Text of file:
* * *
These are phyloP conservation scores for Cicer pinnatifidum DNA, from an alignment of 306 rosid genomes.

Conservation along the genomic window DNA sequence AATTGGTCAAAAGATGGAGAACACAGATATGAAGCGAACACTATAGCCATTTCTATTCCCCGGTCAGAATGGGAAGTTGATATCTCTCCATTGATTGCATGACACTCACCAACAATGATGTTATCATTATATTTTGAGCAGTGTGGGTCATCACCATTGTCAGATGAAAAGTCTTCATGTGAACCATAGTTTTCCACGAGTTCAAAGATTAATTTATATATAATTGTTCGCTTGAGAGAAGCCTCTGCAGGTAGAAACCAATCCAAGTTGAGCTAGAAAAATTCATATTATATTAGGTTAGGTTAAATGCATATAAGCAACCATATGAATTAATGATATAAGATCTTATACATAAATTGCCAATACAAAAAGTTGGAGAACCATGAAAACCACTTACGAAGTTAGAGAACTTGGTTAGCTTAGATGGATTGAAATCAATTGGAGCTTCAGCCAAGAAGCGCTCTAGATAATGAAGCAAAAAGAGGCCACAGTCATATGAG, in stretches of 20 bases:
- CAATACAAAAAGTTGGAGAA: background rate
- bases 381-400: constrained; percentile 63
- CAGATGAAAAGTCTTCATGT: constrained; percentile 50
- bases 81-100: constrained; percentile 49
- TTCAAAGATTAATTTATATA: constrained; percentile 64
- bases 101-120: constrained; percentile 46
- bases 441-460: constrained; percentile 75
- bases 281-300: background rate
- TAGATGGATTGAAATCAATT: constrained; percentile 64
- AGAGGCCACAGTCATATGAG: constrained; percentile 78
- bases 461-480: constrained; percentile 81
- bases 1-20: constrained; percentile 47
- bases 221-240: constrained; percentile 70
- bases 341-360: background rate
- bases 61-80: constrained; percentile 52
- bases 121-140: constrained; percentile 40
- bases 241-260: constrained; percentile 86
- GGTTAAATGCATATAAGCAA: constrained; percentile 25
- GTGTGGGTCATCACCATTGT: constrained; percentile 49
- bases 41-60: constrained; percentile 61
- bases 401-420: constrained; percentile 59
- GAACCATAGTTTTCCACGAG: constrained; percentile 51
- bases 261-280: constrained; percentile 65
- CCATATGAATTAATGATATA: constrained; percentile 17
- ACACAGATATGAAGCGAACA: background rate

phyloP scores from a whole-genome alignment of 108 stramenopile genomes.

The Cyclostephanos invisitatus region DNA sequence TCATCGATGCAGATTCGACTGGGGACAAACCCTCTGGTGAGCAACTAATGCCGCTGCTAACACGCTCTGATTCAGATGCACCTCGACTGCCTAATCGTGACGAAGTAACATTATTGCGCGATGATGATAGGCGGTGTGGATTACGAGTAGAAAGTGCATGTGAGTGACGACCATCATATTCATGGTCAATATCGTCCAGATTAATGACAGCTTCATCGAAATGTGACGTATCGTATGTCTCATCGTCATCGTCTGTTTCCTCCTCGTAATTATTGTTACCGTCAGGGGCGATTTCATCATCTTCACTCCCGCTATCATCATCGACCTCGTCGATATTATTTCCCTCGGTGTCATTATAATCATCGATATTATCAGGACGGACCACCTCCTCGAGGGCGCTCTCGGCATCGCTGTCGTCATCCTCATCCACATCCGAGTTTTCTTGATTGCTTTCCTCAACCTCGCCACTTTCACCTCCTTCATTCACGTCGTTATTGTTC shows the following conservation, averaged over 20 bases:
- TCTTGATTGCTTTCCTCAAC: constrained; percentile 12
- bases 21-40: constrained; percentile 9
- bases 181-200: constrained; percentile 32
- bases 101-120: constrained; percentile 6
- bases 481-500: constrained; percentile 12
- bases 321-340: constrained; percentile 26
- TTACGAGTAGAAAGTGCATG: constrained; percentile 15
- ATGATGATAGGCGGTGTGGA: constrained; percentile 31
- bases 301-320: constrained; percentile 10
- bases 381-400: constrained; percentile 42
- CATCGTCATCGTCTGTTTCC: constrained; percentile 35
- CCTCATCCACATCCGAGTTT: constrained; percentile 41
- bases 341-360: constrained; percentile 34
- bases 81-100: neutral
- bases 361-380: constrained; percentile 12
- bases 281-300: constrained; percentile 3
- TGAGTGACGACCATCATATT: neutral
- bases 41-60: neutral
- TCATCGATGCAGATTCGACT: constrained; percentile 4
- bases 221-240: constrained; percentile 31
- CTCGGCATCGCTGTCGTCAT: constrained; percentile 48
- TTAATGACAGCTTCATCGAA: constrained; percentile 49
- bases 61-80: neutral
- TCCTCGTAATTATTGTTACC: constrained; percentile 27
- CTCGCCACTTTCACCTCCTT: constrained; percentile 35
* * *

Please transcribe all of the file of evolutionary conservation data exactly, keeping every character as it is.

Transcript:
These are phyloP conservation scores for Cicer pinnatifidum DNA, from an alignment of 306 rosid genomes.

Conservation along the genomic window DNA sequence AATTGGTCAAAAGATGGAGAACACAGATATGAAGCGAACACTATAGCCATTTCTATTCCCCGGTCAGAATGGGAAGTTGATATCTCTCCATTGATTGCATGACACTCACCAACAATGATGTTATCATTATATTTTGAGCAGTGTGGGTCATCACCATTGTCAGATGAAAAGTCTTCATGTGAACCATAGTTTTCCACGAGTTCAAAGATTAATTTATATATAATTGTTCGCTTGAGAGAAGCCTCTGCAGGTAGAAACCAATCCAAGTTGAGCTAGAAAAATTCATATTATATTAGGTTAGGTTAAATGCATATAAGCAACCATATGAATTAATGATATAAGATCTTATACATAAATTGCCAATACAAAAAGTTGGAGAACCATGAAAACCACTTACGAAGTTAGAGAACTTGGTTAGCTTAGATGGATTGAAATCAATTGGAGCTTCAGCCAAGAAGCGCTCTAGATAATGAAGCAAAAAGAGGCCACAGTCATATGAG, in stretches of 20 bases:
- CAATACAAAAAGTTGGAGAA: background rate
- bases 381-400: constrained; percentile 63
- CAGATGAAAAGTCTTCATGT: constrained; percentile 50
- bases 81-100: constrained; percentile 49
- TTCAAAGATTAATTTATATA: constrained; percentile 64
- bases 101-120: constrained; percentile 46
- bases 441-460: constrained; percentile 75
- bases 281-300: background rate
- TAGATGGATTGAAATCAATT: constrained; percentile 64
- AGAGGCCACAGTCATATGAG: constrained; percentile 78
- bases 461-480: constrained; percentile 81
- bases 1-20: constrained; percentile 47
- bases 221-240: constrained; percentile 70
- bases 341-360: background rate
- bases 61-80: constrained; percentile 52
- bases 121-140: constrained; percentile 40
- bases 241-260: constrained; percentile 86
- GGTTAAATGCATATAAGCAA: constrained; percentile 25
- GTGTGGGTCATCACCATTGT: constrained; percentile 49
- bases 41-60: constrained; percentile 61
- bases 401-420: constrained; percentile 59
- GAACCATAGTTTTCCACGAG: constrained; percentile 51
- bases 261-280: constrained; percentile 65
- CCATATGAATTAATGATATA: constrained; percentile 17
- ACACAGATATGAAGCGAACA: background rate

phyloP scores from a whole-genome alignment of 108 stramenopile genomes.

The Cyclostephanos invisitatus region DNA sequence TCATCGATGCAGATTCGACTGGGGACAAACCCTCTGGTGAGCAACTAATGCCGCTGCTAACACGCTCTGATTCAGATGCACCTCGACTGCCTAATCGTGACGAAGTAACATTATTGCGCGATGATGATAGGCGGTGTGGATTACGAGTAGAAAGTGCATGTGAGTGACGACCATCATATTCATGGTCAATATCGTCCAGATTAATGACAGCTTCATCGAAATGTGACGTATCGTATGTCTCATCGTCATCGTCTGTTTCCTCCTCGTAATTATTGTTACCGTCAGGGGCGATTTCATCATCTTCACTCCCGCTATCATCATCGACCTCGTCGATATTATTTCCCTCGGTGTCATTATAATCATCGATATTATCAGGACGGACCACCTCCTCGAGGGCGCTCTCGGCATCGCTGTCGTCATCCTCATCCACATCCGAGTTTTCTTGATTGCTTTCCTCAACCTCGCCACTTTCACCTCCTTCATTCACGTCGTTATTGTTC shows the following conservation, averaged over 20 bases:
- TCTTGATTGCTTTCCTCAAC: constrained; percentile 12
- bases 21-40: constrained; percentile 9
- bases 181-200: constrained; percentile 32
- bases 101-120: constrained; percentile 6
- bases 481-500: constrained; percentile 12
- bases 321-340: constrained; percentile 26
- TTACGAGTAGAAAGTGCATG: constrained; percentile 15
- ATGATGATAGGCGGTGTGGA: constrained; percentile 31
- bases 301-320: constrained; percentile 10
- bases 381-400: constrained; percentile 42
- CATCGTCATCGTCTGTTTCC: constrained; percentile 35
- CCTCATCCACATCCGAGTTT: constrained; percentile 41
- bases 341-360: constrained; percentile 34
- bases 81-100: neutral
- bases 361-380: constrained; percentile 12
- bases 281-300: constrained; percentile 3
- TGAGTGACGACCATCATATT: neutral
- bases 41-60: neutral
- TCATCGATGCAGATTCGACT: constrained; percentile 4
- bases 221-240: constrained; percentile 31
- CTCGGCATCGCTGTCGTCAT: constrained; percentile 48
- TTAATGACAGCTTCATCGAA: constrained; percentile 49
- bases 61-80: neutral
- TCCTCGTAATTATTGTTACC: constrained; percentile 27
- CTCGCCACTTTCACCTCCTT: constrained; percentile 35